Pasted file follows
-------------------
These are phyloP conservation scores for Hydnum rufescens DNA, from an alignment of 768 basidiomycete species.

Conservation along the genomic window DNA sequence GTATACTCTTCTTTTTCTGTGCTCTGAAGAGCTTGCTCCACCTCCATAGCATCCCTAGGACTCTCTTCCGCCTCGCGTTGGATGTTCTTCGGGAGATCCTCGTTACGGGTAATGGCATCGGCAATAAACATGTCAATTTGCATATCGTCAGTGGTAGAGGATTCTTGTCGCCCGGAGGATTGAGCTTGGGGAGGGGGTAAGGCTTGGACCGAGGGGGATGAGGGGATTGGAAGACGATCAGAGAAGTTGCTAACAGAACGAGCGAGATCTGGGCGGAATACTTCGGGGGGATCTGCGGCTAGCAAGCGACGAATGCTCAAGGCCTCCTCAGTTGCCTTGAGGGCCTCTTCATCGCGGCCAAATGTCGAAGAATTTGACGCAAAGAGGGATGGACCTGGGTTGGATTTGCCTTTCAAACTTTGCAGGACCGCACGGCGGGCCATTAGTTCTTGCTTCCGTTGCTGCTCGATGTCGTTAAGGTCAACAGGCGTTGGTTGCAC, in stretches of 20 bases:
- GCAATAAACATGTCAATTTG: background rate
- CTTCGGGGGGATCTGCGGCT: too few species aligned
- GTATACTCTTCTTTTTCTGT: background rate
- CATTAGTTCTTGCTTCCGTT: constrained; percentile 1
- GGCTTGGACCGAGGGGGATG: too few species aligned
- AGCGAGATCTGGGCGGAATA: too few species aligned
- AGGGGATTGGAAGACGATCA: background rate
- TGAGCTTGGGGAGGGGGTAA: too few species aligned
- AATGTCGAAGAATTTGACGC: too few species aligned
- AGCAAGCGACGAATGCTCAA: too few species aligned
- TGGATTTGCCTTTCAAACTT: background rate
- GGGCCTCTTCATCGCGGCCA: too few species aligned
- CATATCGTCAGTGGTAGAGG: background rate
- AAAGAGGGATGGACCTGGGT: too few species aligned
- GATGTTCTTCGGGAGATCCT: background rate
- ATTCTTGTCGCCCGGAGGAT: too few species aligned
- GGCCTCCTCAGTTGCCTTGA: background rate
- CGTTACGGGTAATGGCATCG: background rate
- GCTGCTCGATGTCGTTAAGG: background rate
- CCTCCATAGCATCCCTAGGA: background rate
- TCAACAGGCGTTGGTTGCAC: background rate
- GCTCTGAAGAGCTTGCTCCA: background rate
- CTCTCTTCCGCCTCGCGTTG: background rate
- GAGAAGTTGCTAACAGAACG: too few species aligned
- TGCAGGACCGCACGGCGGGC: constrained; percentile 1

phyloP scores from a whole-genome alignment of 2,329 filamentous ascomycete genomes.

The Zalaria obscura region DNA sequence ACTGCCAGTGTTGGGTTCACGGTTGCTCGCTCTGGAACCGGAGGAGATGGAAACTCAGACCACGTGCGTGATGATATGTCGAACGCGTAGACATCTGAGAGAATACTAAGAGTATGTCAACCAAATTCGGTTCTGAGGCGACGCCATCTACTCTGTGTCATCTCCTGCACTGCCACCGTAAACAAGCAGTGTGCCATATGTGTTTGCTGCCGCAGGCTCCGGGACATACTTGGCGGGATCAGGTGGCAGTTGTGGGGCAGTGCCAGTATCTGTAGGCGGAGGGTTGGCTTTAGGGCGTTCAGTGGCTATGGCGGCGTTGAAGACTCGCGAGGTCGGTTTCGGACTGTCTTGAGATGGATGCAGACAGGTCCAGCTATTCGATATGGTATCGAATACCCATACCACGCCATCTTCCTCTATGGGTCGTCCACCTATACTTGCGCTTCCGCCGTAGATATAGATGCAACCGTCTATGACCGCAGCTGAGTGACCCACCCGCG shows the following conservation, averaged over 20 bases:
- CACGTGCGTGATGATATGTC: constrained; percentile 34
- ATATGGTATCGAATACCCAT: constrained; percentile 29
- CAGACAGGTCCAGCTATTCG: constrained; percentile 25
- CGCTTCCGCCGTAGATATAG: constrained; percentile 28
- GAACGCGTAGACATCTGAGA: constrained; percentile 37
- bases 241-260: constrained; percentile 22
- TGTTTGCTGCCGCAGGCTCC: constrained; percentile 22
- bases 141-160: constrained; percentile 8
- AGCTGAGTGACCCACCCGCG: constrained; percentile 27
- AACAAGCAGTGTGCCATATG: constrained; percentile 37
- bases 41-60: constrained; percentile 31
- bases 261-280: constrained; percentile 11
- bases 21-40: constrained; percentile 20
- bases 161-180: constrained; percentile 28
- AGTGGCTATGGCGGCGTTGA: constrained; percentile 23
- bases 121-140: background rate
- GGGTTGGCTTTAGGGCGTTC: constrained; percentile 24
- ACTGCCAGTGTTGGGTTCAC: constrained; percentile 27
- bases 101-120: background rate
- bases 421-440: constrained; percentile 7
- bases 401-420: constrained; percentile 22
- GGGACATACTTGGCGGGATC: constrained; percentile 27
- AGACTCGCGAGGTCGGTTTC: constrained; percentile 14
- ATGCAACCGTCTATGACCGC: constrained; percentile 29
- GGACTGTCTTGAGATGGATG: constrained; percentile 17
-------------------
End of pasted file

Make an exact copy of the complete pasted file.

These are phyloP conservation scores for Hydnum rufescens DNA, from an alignment of 768 basidiomycete species.

Conservation along the genomic window DNA sequence GTATACTCTTCTTTTTCTGTGCTCTGAAGAGCTTGCTCCACCTCCATAGCATCCCTAGGACTCTCTTCCGCCTCGCGTTGGATGTTCTTCGGGAGATCCTCGTTACGGGTAATGGCATCGGCAATAAACATGTCAATTTGCATATCGTCAGTGGTAGAGGATTCTTGTCGCCCGGAGGATTGAGCTTGGGGAGGGGGTAAGGCTTGGACCGAGGGGGATGAGGGGATTGGAAGACGATCAGAGAAGTTGCTAACAGAACGAGCGAGATCTGGGCGGAATACTTCGGGGGGATCTGCGGCTAGCAAGCGACGAATGCTCAAGGCCTCCTCAGTTGCCTTGAGGGCCTCTTCATCGCGGCCAAATGTCGAAGAATTTGACGCAAAGAGGGATGGACCTGGGTTGGATTTGCCTTTCAAACTTTGCAGGACCGCACGGCGGGCCATTAGTTCTTGCTTCCGTTGCTGCTCGATGTCGTTAAGGTCAACAGGCGTTGGTTGCAC, in stretches of 20 bases:
- GCAATAAACATGTCAATTTG: background rate
- CTTCGGGGGGATCTGCGGCT: too few species aligned
- GTATACTCTTCTTTTTCTGT: background rate
- CATTAGTTCTTGCTTCCGTT: constrained; percentile 1
- GGCTTGGACCGAGGGGGATG: too few species aligned
- AGCGAGATCTGGGCGGAATA: too few species aligned
- AGGGGATTGGAAGACGATCA: background rate
- TGAGCTTGGGGAGGGGGTAA: too few species aligned
- AATGTCGAAGAATTTGACGC: too few species aligned
- AGCAAGCGACGAATGCTCAA: too few species aligned
- TGGATTTGCCTTTCAAACTT: background rate
- GGGCCTCTTCATCGCGGCCA: too few species aligned
- CATATCGTCAGTGGTAGAGG: background rate
- AAAGAGGGATGGACCTGGGT: too few species aligned
- GATGTTCTTCGGGAGATCCT: background rate
- ATTCTTGTCGCCCGGAGGAT: too few species aligned
- GGCCTCCTCAGTTGCCTTGA: background rate
- CGTTACGGGTAATGGCATCG: background rate
- GCTGCTCGATGTCGTTAAGG: background rate
- CCTCCATAGCATCCCTAGGA: background rate
- TCAACAGGCGTTGGTTGCAC: background rate
- GCTCTGAAGAGCTTGCTCCA: background rate
- CTCTCTTCCGCCTCGCGTTG: background rate
- GAGAAGTTGCTAACAGAACG: too few species aligned
- TGCAGGACCGCACGGCGGGC: constrained; percentile 1

phyloP scores from a whole-genome alignment of 2,329 filamentous ascomycete genomes.

The Zalaria obscura region DNA sequence ACTGCCAGTGTTGGGTTCACGGTTGCTCGCTCTGGAACCGGAGGAGATGGAAACTCAGACCACGTGCGTGATGATATGTCGAACGCGTAGACATCTGAGAGAATACTAAGAGTATGTCAACCAAATTCGGTTCTGAGGCGACGCCATCTACTCTGTGTCATCTCCTGCACTGCCACCGTAAACAAGCAGTGTGCCATATGTGTTTGCTGCCGCAGGCTCCGGGACATACTTGGCGGGATCAGGTGGCAGTTGTGGGGCAGTGCCAGTATCTGTAGGCGGAGGGTTGGCTTTAGGGCGTTCAGTGGCTATGGCGGCGTTGAAGACTCGCGAGGTCGGTTTCGGACTGTCTTGAGATGGATGCAGACAGGTCCAGCTATTCGATATGGTATCGAATACCCATACCACGCCATCTTCCTCTATGGGTCGTCCACCTATACTTGCGCTTCCGCCGTAGATATAGATGCAACCGTCTATGACCGCAGCTGAGTGACCCACCCGCG shows the following conservation, averaged over 20 bases:
- CACGTGCGTGATGATATGTC: constrained; percentile 34
- ATATGGTATCGAATACCCAT: constrained; percentile 29
- CAGACAGGTCCAGCTATTCG: constrained; percentile 25
- CGCTTCCGCCGTAGATATAG: constrained; percentile 28
- GAACGCGTAGACATCTGAGA: constrained; percentile 37
- bases 241-260: constrained; percentile 22
- TGTTTGCTGCCGCAGGCTCC: constrained; percentile 22
- bases 141-160: constrained; percentile 8
- AGCTGAGTGACCCACCCGCG: constrained; percentile 27
- AACAAGCAGTGTGCCATATG: constrained; percentile 37
- bases 41-60: constrained; percentile 31
- bases 261-280: constrained; percentile 11
- bases 21-40: constrained; percentile 20
- bases 161-180: constrained; percentile 28
- AGTGGCTATGGCGGCGTTGA: constrained; percentile 23
- bases 121-140: background rate
- GGGTTGGCTTTAGGGCGTTC: constrained; percentile 24
- ACTGCCAGTGTTGGGTTCAC: constrained; percentile 27
- bases 101-120: background rate
- bases 421-440: constrained; percentile 7
- bases 401-420: constrained; percentile 22
- GGGACATACTTGGCGGGATC: constrained; percentile 27
- AGACTCGCGAGGTCGGTTTC: constrained; percentile 14
- ATGCAACCGTCTATGACCGC: constrained; percentile 29
- GGACTGTCTTGAGATGGATG: constrained; percentile 17